Clive Barker: Raising Hell

by Andrew Davis

Windy City Times

Friday January 11, 2008

On the weekend of Jan. 11, Chicago will be all things Clive when legendary ( and openly gay ) horrormeister Clive Barker head to Chicago to promote three different forms of media: his paintings, the movie Hellraiser ( Has it been 20 years already? ) , and his latest book, Mister B. Gone, which is centered around a demon named Jakabok Botch. A game Barker talked with Windy City Times about all three as well as everything ( and everyone else ) from his childhood to Sir Ian McKellen.

Windy City Times: I don't think a lot of people know about your artwork. However, they say, "He's a great writer," and they know of your films.

Clive Barker: I think you're absolutely right, Andrew. For a lot of people, it will be the first time people see my [ paintings ] . The reproductions in the book are fine, but they are reproductions. The bulk of the pictures I'm showing in Chicago are 60" x 48", so we're talking about pretty large pictures. There will also be smaller pictures, so people will be able to come in with $200 and be able to leave with a picture. We want to make the gallery experience a fun one.

WCT: If you had to put your art in a particular genre, what would it be?

CB: I would say "expressionist." It's very colorful and it lends itself to fantasy. It's fantastic. If I was really pressed, I'd [ categorize ] it as surrealism, but [ painter ] Andr? Breton wouldn't have me anywhere near the surrealists [ laughs ] because I do think the pictures through and a true surrealist doesn't plan his [ works ].

I'm also showing a few pictures from [ my ] Abarat books [ a five-part series ] . With Abarat, I paint the books and then finding the stories in the paintings-a very different way of writing a narrative. I'm putting all of these together in what looks to be a five-book series; I'm currently writing book three. There will be paintings from books that are not out yet-and I'll be selling these as well.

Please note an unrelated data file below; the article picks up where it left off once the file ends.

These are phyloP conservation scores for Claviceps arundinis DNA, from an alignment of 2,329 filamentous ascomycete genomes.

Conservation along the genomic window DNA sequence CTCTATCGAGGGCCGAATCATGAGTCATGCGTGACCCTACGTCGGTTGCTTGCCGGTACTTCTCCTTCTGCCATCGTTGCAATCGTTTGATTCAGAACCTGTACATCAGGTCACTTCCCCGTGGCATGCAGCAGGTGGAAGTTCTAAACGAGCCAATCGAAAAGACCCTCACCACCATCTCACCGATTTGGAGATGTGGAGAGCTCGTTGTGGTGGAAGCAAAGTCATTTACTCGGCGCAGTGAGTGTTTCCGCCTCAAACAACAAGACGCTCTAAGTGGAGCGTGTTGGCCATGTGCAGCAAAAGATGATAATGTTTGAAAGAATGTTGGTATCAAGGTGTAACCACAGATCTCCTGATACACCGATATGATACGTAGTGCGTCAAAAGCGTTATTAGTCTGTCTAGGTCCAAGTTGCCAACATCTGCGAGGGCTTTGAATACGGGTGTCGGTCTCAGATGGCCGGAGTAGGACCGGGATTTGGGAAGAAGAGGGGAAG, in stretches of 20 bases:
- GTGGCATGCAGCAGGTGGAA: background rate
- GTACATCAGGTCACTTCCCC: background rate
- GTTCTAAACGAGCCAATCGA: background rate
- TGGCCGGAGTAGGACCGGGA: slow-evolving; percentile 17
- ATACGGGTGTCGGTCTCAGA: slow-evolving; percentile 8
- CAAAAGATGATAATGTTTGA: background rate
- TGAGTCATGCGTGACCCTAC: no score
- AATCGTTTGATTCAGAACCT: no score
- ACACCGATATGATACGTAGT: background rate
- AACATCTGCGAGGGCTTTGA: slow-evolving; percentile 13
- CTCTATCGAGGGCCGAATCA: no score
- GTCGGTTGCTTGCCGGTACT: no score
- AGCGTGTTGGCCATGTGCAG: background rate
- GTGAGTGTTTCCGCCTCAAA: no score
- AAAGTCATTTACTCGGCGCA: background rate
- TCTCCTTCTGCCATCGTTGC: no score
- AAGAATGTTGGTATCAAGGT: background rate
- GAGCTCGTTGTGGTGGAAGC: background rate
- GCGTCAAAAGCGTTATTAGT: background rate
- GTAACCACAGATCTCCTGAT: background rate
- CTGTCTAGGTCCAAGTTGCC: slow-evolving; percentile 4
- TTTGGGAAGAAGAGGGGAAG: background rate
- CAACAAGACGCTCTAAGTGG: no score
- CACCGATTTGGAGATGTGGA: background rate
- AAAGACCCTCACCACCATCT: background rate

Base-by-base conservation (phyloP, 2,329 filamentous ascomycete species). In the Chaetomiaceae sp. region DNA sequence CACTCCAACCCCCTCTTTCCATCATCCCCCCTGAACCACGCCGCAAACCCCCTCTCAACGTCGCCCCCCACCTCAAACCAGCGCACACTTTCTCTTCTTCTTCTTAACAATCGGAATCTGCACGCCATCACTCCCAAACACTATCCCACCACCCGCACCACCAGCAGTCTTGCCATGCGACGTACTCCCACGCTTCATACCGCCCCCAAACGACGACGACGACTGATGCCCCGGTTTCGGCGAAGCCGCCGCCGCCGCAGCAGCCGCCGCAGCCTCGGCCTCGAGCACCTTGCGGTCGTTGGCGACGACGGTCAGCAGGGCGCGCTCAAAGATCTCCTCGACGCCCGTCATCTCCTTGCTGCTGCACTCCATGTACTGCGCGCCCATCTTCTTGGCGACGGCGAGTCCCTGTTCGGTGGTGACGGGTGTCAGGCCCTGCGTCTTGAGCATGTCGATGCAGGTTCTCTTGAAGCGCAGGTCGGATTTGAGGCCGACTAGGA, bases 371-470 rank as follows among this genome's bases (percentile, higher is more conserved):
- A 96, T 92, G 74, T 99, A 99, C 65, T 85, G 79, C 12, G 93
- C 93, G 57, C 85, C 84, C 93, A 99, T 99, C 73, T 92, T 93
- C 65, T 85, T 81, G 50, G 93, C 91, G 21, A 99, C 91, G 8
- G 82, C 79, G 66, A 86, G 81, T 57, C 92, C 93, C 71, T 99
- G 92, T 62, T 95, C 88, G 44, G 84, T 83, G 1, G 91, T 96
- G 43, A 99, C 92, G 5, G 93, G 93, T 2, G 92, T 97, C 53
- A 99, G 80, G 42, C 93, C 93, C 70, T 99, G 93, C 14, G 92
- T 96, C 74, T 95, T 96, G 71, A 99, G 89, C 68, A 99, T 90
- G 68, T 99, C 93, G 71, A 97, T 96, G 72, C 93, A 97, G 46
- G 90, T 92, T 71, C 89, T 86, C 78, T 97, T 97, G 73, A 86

WCT: Your background is steeped in horror and fantasy, and some people would wrongly assume that you had it rough growing up. However, you had a pretty normal childhood.

CB: Completely normal. I really don't get this theory [ that I had to have a twisted childhood ] . I think the strange thing is that if you get a bunch of horror writers together in a room, they are, by and large, a gentle group of people. I think the fact that my works have an element of the supernatural and the fantastic is cathartic for me, purging some of the dark elements. That is one of the misconceptions that people have: They feel that [ horror writers ] are a bunch of twisted people who watched their favorite dog run over by a truck or that I was left in a well by my father. I live in a normal postwar ( born in 1952 ) [ place ] in Liverpool.

WCT: I was surprised-maybe even a little horrified-to discover that it's been 20 years since Hellraiser first was in movie theaters.

CB: Trust me: It horrifies me.

Here's a footnote: Recently, a young woman told me that she loved [ Barker's 1992 book ] The Thief of Always. She said, "I loved it," and I smiled-then she said, "I read it in elementary school." Boy, was the smile wiped off my face.

WCT: And they're remaking [ Hellraiser ] .

CB: Yes. It's being written and directed by two Frenchmen [ Alexandre Bustillo and Julien Maury ] . They actually made a very good movie called ? l'int?rieur, which premiered at the Toronto Film Festival. [ Producer ] Bob Weinstein hooked them up with me. They're going to remake [ Hellraiser ] -and radically re-design it.

WCT: And you're OK with that?

CB: I am, Andrew. I look at it this way: The film that Clive made is the film that Clive made. I made it my way, and it wouldn't make sense to try to remake it. So what they've done is take the basic elements and reconfigured it in a way that makes a lot of sense-and they have a lot more money. I had $900,000 and 23 days to film it, and was paid the morbid sum of $21,000 to write and direct it.

Horror has changed three or four times in the past 20 years. [ Special effects ] have become more sophisticated, and now we have "horror porn," as it is called.

We know what it's like to be at a party, but not be able to express our true feelings. ... I think we need to be more sympathetic. To be gay in the heart of America is no easier than it ever was.

WCT: Like Hostel.

CB: Yes, the Hostel films and the Saw movies-pictures that take from their subjects' suffering. I lose interest in those movies pretty quickly. I don't have a moral objection to them; I just get bored by them.

WCT: Something else that surprised me was that you were an executive producer in the movie Gods and Monsters, about the life of Frankenstein director James Whale. How did you get involved in that movie?